Black Dynamite Review
By Rich Cline
This outrageously wacky blaxploitation pastiche keeps us laughing nonstop for its first hour, simply because it plays everything dead straight. After this point, it may still be sharply funny, but the thrill is gone.
Muscled ladies' man Black Dynamite (White) is a legend in 1970s drug-ridden Los Angeles. When his brother is murdered in a drug deal gone wrong, he teams with his former CIA colleague O'Leary (Chapman) to solve the mystery. He gets help from his pals, the flaming Cream Corn (Davidson) and tough-guy Bullhorn (Minns), and also has time to romance the orphanage activist Gloria (Richardson). And the trail to the killer leads him through the kung fu treachery of the fiendish Dr Wu (Yuan) right to Tricky Dicky's White House.
Director Sanders hilariously captures the period through an exaggerated production design that's packed with gigantic afros, huge jewellery, pimp-mobiles and costumes that look like lurid wallpaper. The grainy, brown-hued cinematography sometimes struggles amusingly to keep up with Dynamite's quick moves, and the film is packed with wobbly camerawork, groovy songs, gratuitous screen-splitting and an hysterical barrage of musical stings.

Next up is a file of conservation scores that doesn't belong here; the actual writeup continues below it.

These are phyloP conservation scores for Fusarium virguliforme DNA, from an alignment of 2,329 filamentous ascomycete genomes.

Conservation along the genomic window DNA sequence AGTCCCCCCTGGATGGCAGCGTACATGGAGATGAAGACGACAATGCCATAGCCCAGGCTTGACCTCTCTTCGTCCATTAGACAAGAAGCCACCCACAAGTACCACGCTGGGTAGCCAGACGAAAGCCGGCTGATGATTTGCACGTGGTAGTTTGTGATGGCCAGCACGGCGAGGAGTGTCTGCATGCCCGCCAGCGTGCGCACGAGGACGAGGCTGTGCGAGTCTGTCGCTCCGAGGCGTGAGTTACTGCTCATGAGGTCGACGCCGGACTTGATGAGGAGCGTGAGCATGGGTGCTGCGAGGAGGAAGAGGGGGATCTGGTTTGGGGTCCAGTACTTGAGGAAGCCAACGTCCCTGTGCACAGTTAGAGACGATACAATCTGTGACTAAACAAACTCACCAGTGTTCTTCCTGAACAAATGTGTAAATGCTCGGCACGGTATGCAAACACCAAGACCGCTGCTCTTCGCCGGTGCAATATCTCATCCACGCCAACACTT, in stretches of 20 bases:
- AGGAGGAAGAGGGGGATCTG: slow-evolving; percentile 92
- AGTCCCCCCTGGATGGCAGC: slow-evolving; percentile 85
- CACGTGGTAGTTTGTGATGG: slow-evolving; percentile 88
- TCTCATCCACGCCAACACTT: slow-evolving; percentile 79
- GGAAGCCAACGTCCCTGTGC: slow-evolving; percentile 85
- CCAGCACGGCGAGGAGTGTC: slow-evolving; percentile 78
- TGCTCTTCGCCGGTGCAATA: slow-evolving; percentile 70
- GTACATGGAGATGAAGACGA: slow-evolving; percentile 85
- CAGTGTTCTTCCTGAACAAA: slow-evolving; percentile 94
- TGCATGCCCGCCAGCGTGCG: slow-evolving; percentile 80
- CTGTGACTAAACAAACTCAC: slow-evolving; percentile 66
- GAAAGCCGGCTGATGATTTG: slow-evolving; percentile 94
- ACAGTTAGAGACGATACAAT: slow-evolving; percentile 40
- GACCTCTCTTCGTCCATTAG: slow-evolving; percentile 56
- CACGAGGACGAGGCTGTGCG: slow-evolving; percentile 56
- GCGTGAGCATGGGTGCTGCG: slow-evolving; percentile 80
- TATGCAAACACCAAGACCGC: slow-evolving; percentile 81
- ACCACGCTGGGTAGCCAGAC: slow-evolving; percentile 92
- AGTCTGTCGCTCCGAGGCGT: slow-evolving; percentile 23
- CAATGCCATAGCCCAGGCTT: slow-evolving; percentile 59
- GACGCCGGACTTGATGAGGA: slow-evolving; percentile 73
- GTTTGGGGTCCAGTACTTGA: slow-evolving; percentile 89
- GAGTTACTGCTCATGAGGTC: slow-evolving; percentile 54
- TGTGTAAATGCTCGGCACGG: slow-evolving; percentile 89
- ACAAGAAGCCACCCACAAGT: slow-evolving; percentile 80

And then there's the dialog, which is unapologetically absurd and delivered with straight-faced precision by the up-for-it cast. White is almost always shirtless, flexing his muscles and riotously growling his way through each scene, punctuating most lines with "Can you dig it?" Black Dynamite's way with the ladies is superbly well-played, generating terrific chemistry with Richardson, Whitley and others. And the starry supporting characters, all of whom have witty names, all get big laughs along the way.
It's a bit frustrating that the inventiveness seems to dry up about halfway through. The filmmakers maintain the comical tone, but don't take it anywhere else; the movie gets too bogged down in the irrelevant plot while repeating the same jokes and continuing the clever running gags. Sanders continually finds ingenious ways around his limited budget, such as using creaky old footage to add stunts and explosions to action sequences. But by the end, we begin to think it might have worked even better as a 30-minute comedy sketch.
Facts and Figures
In Theaters: Wednesday 13th January 2010
Distributed by: Sony Pictures
Contactmusic.com: 3.5 / 5
Rotten Tomatoes: 85%
Fresh: 50 Rotten: 9
Cast & Crew
Producer: Jenny Wiener Steingart, Jon Steingart
Starring: Michael Jai White as Black Dynamite, Arsenio Hall as Tasty Freeze, Tommy Davidson as Cream Corn, Kevin Chapman as O'Leary, Richard Edson as Dino, Bokeem Woodbine as Black Hand Jack, Buddy Lewis as Gunsmoke, Salli Richardson-Whitfield as Gloria Gray, Irwin Keyes as Henchman, Miguel A. Núñez, Jr. as Mo Bitches (as Miguel Nunez), Nicole Ari Parker as Mahogany Black, Salli Richardson-Whitfield as Gloria, John Salley as Kotex, Mike Starr as Rafelli, Nicole Sullivan as Patricia Nixon, Mykelti Williamson as Chicago Wind, Cedric Yarbrough as Chocolate Giddy-Up, Roger Yuan as Fiendish Dr. Wu, Tucker Smallwood as Congressman Monroe James, Phil Morris as Saheed, Obba Babatunde as Osiris (as Obba Babatunde), Kym Whitley as Honey Bee, William Bassett as Captain Yancy, Byron Minns as Bullhorn